Just a sophomore, Wootton's Patrick Munro has played a key role in bridging the gap between Wootton's top two runners and the remainder of the varsity squad this season. He did so just in time for one of the most clutch performances by a Montgomery County boys team this season.
Munro grasped the concept of varsity running: "You can't run your own race anymore," he said. "You have to pay attention to the people around you."
Wootton's Joshua Trzeciak and David Levine could not win the division alone. They knew it. The coaches knew it. Everybody on the team knew it.
In the showdown at Sherwood, the Wootton boys had the opportunity to win their first division title since Coach Kellie Redmond took over the team 7 years ago, but it was entirely up to Wootton's #3, 4, and 5 runners to break up Sherwood's 1-5 pack.
To this point in the season, Sherwood had demonstrated its strength with wins at the Track & Trail Invitational and Bull Run Invitational. At the Great American Cross Country Festival, Sherwood put four guys at 17:30 or better and they were missing their #1 runner.
A younger, less experienced Whitman team also competed in this tri-meet.
From the gun, the runners muscled for position. Through one mile, the runners sorted out as you might have expected if you had scribbled it on paper beforehand. Trzeciak and Levine were well out in front with four Sherwood guys and a Whitman guy chasing. Three Wootton guys tailed the Sherwood runners with Sherwood's #5 right alongside Wootton's #5.
At that point it was 27 to 28. Or was it 28 to 27? No, it was definitely 27 to 28.
Spectators had a lot of time to think about it. Runners spent almost half the race looping a cornfield where few spectators cared to venture. Only those who didn't mind missing the finish would go there.
At 14:00, Wootton's 1 and 2 reappeared on the north half of the course. Then it was Sherwood's Vik Siberry and Whitman's Evan Woods followed by Sherwood's Robel Kebede.
After a short pause, it was a flurry of Wootton red and Sherwood blue. With about a half mile remaining, Wootton had sufficiently broken up Sherwood's pack if only they could hang on.
In that last half mile, Munro was not thinking at all about who was behind him.
"I had two Sherwood guys in front of me and I knew I had to catch one," said Munro.
Munro moved past Sherwood's #3 runner with plenty of room to spare. Wootton's Declan Devine and Christopher Siu drilled the nail into the coffin by passing Sherwood's #3 runner in the final 50 meters.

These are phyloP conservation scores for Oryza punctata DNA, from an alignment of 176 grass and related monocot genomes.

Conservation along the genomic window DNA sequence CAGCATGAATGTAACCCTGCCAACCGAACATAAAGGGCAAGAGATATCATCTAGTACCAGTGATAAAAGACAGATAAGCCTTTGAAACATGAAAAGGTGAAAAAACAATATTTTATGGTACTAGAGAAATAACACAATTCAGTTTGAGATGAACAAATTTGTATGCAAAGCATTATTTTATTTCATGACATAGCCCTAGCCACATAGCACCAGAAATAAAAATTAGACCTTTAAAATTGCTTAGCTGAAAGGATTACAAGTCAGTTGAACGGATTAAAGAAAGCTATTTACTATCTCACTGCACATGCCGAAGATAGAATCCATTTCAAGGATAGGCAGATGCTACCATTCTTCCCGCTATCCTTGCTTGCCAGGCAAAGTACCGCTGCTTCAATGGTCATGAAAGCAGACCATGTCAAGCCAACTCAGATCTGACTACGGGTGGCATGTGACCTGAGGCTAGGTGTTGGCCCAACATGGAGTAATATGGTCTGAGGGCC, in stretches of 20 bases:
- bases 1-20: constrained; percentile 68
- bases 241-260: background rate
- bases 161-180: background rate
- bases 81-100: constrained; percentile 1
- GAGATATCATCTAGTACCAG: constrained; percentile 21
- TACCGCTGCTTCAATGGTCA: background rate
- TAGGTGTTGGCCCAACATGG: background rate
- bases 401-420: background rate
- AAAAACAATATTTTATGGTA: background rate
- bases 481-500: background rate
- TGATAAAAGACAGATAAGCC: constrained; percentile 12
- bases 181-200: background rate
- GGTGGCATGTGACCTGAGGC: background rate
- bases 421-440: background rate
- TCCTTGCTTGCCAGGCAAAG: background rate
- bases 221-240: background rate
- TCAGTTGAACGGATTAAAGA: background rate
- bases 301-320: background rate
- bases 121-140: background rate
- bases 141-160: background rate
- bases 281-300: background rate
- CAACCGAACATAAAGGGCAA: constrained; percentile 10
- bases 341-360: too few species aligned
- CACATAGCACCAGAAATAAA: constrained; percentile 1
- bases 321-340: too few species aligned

The final score of 21 to 34 is not indicative of how close the race really was. Sherwood's #3, 4, and 5 runners flew into the finish line just behind Wootton's #5. Had the Wootton runners let up at all, the score could have flipped in Sherwood's favor in a few short seconds.
The girls race was dramatic, but not at all in the same way as the boys race. Josh Trzeciak and David Levine had run away from the field in 17:05 and made very little effort to outkick one another. The girls race between three individuals from different teams developed into the most suspenseful type of race to the line.
Whitman's Caroline Elmendorf pulled the race out fast. Wootton's Dana Sung was content to follow Elmendorf for a while, later saying that the early pace felt hard for her.
About midway through the race, somewhere out in the cornfield away from the spectators, Sung made a move into the lead. It was a bold move considering Sung felt that the course was at times confusing and she was not entirely sure where the course was taking her. Add on top of that, Elmendorf never faded and Sherwood's Amanda Hayes-Putfarcken caught up to the leaders with a half mile to go. It would be a long and grueling drive to the finish for all three, but especially for Sung out front.
All three runners were together with 200 meters to go. On a slight uphill, Sung finally created some separation and kicked around a wide curve and down a straightaway to win in 20:45. Elmendorf beat out the Sherwood freshman by means of a stronger kick for second place in 20:48.
The Wootton girls got the double team victory with not nearly as much drama as the boys.